Their romance, which is intended to drive the story, inevitably feels like the subplot of two friends who must soon bid farewell.
The Cannes Film Festival attracts a number of eccentric types of journalists. Here, Crimson Cannes correspondents break them down.
From Cannes: ‘Once Upon a Time...in Hollywood’ is Nostalgic Fun — If You Can Overlook Everything Else
25 years after he won the Palme d’Or for “Pulp Fiction,” Quentin Tarantino is back at Cannes with his most recent film, “Once Upon a Time...in Hollywood.”
Director Midi Z attempts to engage with the #MeToo movement, but relies on the sheer shock value of the abuse of power that ensues to ground the thriller.
For Bong, it’s not just the rich against the poor — it’s much more complicated, which he reveals as his film diverges from a heartfelt comedy into a gripping thriller full of vengeful violence.
The people love Tarantino, but Tarantino, why don’t you love us back?
From Cannes: Céline Sciamma Paints a Captivating Romance in ‘Portrait de la jeune fille en feu’ (‘Portrait of a Lady on Fire’)
Sciamma treads the fine line between subversion and historical accuracy marvelously and with a keen eye for detail, and has produced her best work yet that will surely be among this year’s prize winners.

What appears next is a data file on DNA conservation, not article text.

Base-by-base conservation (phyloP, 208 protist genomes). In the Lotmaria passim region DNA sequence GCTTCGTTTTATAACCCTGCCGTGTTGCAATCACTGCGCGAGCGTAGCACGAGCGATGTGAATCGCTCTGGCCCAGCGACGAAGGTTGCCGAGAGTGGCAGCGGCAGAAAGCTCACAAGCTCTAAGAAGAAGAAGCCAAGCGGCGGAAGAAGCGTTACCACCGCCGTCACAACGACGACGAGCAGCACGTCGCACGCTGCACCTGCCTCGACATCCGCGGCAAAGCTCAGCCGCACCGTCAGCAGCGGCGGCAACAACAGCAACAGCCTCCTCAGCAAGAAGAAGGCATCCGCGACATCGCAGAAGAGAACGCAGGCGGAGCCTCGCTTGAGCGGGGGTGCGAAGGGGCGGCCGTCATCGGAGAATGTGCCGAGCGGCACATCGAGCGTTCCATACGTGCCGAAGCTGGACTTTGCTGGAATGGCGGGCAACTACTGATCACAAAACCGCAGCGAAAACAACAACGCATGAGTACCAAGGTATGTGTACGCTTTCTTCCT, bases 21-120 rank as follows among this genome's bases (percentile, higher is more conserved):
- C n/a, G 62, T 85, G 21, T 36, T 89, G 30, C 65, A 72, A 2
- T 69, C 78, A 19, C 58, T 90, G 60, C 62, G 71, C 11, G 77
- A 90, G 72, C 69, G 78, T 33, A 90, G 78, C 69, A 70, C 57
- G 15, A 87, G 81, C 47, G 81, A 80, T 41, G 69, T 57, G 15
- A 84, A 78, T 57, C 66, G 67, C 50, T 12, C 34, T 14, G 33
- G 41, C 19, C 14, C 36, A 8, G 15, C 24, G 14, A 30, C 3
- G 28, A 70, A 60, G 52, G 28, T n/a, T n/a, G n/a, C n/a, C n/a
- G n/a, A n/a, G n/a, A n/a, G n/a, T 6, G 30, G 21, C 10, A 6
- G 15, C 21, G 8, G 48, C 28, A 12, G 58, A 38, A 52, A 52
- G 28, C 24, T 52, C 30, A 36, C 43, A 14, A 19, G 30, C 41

Gaspar Noé’s message is far more explicit than usual, which thankfully takes away the typically harrowing experience of trying to make sense of his creations.
Willem Dafoe and Robert Pattinson come together as a bitingly funny and erratic spectacle, drunkenly singing and dancing just minutes before damning each other to death because of a sly remark.
“Little Joe” doesn’t have a climax, nor does it spiral into action — instead, it beautifully sustains its psychological horror and unfolds at the same, unassuming pace at which Little Joe takes over the laboratory.
While the film could be mistakenly simplified as just another critique of police brutality, Ly constructs a vastly more complex landscape that brings nuance to deeply rooted racial and social tensions.
Just when the humor-filled fighting begins to feel cheesy, the film erupts into colorful cartoon animation, complete with speech bubbles, as three survivors escape from battle in a car.
The town of Bacurau that Filho and Dornelles construct isn’t so much a utopia as it is a proposed philosophy, one that challenges the endless developments of modernization and knows how much moderate change it really needs.